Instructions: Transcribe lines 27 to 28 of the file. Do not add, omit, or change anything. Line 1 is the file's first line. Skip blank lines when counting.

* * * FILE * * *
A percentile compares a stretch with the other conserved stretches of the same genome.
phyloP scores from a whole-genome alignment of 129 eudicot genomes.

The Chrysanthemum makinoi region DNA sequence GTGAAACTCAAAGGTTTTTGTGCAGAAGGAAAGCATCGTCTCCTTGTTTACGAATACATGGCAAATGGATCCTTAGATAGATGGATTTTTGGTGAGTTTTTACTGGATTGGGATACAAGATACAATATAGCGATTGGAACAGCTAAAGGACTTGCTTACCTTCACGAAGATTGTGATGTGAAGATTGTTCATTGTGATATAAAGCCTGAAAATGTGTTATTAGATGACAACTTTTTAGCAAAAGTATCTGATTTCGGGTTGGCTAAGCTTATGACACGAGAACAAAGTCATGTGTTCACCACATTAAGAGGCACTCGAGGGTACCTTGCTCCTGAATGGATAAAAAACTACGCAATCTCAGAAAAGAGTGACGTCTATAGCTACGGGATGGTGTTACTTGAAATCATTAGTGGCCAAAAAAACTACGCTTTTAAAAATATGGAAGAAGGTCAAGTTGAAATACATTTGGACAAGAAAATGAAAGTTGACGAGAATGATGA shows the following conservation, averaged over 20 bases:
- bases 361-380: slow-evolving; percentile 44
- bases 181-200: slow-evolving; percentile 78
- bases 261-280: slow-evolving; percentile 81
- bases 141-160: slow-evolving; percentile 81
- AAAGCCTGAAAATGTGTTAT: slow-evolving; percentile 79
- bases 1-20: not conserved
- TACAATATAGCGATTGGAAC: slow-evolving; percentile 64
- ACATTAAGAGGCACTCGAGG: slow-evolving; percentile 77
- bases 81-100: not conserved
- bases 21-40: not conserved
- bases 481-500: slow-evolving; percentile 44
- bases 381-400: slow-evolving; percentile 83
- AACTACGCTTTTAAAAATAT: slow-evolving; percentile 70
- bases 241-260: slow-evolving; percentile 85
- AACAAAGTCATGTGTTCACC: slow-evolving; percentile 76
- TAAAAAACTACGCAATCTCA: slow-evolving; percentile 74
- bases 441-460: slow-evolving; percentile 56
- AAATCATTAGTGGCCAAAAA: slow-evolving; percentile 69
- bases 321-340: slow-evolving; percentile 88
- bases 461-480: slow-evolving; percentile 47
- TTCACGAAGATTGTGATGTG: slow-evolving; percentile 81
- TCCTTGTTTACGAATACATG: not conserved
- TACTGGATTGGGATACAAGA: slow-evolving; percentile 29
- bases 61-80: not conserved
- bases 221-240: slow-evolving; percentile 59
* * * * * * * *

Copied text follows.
- bases 61-80: not conserved
- bases 221-240: slow-evolving; percentile 59